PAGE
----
You'll need a Java runtime installed on your machine (Make sure the JAVA_HOME and JRE_HOME system variables are set), but I assume you all mostly have this already.  So start your stopwatches... Download Geronimo v3.0 M1, as this has the Apache Aries functionality, from you'll want one of the drivers from the "Non-Certified Web Container Releases" section.  You can choose which web container you wish to use, I chose Tomcat. 

Once your download (65MB ish) is complete, gunzip and extract your tar to an appropriate location on linux or just unzip somewhere in windows.  Your Geronimo server is ready to go! Simple as that (hopefully).  To start your server, go to the "geronimo-tomcat7-javaee6-3.0-M1/bin" directory or equivalent and type "./geronimo run". (Ensure you have root privileges)

You should see this screen:

Don't get too excited yet though, as it processes a little more before you should start playing. Wait till you get to this screen:

Right, at this stage our Geronimo Application server is up and running as you can see from the last line of output. Hit enter to get a prompt back.  We can see from this output that we have a few app modules installed including an EAR, a couple of RARs and some WAR files.  Let's now install our own OSGi application.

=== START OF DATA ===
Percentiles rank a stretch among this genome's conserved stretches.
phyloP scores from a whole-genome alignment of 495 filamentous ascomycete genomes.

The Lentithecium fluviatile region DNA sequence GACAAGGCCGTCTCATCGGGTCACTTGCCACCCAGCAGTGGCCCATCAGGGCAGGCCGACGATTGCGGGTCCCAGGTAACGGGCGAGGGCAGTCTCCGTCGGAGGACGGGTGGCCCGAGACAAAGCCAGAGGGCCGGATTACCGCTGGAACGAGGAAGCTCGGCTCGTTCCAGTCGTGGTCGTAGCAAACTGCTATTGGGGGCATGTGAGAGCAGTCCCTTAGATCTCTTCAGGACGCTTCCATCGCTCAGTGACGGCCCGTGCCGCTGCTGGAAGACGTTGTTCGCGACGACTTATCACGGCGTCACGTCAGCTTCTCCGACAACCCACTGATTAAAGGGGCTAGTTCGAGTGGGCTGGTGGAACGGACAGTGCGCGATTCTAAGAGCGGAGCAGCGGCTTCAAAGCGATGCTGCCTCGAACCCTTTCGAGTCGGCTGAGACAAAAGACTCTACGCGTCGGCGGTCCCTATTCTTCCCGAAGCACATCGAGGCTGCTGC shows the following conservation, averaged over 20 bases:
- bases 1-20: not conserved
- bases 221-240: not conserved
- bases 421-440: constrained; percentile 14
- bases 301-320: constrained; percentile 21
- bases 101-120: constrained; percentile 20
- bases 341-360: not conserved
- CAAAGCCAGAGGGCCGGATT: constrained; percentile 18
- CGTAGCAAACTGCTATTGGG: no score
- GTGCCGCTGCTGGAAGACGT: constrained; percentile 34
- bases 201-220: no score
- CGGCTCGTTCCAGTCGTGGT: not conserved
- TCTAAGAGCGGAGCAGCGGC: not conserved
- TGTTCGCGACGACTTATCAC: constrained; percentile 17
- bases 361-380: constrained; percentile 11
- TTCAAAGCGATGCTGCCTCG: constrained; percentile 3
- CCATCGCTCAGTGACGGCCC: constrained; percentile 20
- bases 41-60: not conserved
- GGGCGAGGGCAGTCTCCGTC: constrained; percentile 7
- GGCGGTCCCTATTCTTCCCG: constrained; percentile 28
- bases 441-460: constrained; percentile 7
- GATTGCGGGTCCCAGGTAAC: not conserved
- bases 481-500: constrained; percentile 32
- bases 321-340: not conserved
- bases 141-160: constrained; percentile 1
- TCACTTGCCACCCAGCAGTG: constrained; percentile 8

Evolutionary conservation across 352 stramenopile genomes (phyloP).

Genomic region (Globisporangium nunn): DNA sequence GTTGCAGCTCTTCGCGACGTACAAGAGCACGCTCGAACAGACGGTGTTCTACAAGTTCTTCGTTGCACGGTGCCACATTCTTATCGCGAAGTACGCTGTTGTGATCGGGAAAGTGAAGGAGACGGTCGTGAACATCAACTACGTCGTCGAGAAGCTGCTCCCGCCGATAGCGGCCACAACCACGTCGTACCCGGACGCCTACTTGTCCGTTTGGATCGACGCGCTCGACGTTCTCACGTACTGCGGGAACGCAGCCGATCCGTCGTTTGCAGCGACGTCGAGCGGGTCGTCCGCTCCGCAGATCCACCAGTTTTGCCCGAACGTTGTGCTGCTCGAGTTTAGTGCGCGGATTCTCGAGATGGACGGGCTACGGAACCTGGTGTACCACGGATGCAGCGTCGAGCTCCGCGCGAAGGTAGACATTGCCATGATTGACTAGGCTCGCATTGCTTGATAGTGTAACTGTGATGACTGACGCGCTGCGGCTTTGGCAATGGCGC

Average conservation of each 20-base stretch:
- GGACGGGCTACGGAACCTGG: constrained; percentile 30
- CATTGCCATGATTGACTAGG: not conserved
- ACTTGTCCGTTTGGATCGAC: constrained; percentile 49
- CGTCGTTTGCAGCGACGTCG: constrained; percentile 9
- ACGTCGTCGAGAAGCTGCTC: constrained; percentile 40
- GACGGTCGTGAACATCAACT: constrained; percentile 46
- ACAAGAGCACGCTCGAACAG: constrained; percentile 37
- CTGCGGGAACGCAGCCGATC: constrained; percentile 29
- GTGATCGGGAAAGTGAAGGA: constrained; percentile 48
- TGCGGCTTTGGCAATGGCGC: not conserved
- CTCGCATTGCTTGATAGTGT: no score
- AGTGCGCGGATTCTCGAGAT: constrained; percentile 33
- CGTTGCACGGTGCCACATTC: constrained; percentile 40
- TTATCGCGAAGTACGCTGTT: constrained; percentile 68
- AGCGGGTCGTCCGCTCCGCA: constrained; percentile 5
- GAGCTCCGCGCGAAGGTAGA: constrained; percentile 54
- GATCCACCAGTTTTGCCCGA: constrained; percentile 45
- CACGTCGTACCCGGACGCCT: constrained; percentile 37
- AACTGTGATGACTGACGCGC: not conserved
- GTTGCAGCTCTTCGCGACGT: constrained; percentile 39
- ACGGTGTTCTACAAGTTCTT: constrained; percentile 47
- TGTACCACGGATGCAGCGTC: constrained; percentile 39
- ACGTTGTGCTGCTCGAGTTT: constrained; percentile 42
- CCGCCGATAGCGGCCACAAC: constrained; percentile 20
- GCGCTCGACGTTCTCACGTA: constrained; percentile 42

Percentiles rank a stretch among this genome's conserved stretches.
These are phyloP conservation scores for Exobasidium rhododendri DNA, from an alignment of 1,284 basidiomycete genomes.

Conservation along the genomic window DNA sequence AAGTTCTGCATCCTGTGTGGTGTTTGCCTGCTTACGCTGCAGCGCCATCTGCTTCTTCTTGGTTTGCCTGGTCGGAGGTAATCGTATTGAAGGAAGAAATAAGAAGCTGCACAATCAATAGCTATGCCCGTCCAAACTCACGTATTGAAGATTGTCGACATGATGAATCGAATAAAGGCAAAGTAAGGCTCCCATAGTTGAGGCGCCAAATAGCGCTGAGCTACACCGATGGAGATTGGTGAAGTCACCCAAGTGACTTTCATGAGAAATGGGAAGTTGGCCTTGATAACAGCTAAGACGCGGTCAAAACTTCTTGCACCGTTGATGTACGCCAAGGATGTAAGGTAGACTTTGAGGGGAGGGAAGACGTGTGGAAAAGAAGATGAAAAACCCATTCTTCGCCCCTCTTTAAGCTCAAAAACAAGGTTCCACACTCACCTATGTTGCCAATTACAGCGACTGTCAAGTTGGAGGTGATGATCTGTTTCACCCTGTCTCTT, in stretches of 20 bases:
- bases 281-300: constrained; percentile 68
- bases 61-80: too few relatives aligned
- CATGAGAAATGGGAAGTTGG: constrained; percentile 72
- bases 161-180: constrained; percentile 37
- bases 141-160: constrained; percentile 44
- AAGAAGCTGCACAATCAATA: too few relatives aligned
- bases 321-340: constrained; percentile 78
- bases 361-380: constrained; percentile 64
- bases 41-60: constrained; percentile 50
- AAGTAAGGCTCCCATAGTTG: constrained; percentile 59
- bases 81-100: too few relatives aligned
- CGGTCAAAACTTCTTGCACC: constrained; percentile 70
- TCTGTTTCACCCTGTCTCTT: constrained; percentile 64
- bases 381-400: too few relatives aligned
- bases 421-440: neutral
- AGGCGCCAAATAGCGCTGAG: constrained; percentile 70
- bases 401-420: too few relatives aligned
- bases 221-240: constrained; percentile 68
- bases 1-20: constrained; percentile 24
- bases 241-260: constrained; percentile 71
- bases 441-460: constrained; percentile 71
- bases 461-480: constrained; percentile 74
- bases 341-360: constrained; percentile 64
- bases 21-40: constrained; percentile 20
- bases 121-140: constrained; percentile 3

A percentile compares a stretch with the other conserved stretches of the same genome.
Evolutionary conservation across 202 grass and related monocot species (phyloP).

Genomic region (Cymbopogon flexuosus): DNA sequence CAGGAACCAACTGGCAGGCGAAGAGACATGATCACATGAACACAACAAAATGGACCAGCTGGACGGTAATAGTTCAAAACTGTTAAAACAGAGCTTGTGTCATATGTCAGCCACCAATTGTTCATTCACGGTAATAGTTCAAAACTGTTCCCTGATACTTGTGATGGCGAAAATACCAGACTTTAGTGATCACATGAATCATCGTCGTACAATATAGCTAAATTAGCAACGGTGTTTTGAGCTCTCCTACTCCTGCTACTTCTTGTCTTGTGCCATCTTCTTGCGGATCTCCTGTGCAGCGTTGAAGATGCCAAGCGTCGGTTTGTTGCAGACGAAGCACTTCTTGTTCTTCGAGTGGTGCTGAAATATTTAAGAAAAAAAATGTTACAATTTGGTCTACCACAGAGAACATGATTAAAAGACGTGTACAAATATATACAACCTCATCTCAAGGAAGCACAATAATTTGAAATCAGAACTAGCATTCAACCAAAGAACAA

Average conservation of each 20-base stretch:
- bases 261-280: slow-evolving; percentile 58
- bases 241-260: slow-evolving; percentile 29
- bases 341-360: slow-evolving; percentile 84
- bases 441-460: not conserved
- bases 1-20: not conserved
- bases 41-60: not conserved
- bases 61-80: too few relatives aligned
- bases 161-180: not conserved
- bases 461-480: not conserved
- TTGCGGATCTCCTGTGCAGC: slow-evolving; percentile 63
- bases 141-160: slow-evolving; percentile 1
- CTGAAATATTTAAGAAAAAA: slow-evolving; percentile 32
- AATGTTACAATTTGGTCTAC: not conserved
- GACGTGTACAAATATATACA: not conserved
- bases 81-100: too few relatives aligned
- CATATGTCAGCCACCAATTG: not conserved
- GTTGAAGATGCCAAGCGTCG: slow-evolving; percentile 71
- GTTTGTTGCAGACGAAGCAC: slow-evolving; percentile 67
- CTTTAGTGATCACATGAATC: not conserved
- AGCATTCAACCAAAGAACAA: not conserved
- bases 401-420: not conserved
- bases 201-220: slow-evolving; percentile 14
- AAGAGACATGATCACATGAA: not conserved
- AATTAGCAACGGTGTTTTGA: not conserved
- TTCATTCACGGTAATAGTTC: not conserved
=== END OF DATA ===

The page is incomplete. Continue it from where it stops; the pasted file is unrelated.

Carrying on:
We need to install a datasource for the application, so firstly, download a rar file that is used to install the datasource here. This will be included in Geronimo in future versions.  Next download the actual data source descriptor here. Once those files have been downloaded, put them in the root directory of your extracted Geronimo server.  From a new command prompt, navigate to the geronimo rooot directory and run the following command, with the server running, to install the datasource:

./bin/deploy -u system -p manager deploy tranql-connector-derby-embed-xa-1.6.rar aries-datasource.xml
We're now ready to install the application.  Download the Apache Aries application binary from  I downloaded the Blog JPA app. Click the 'eba' link to download.  With the .eba file in the root Geronimo directory, run the following command, again whilst the server is running: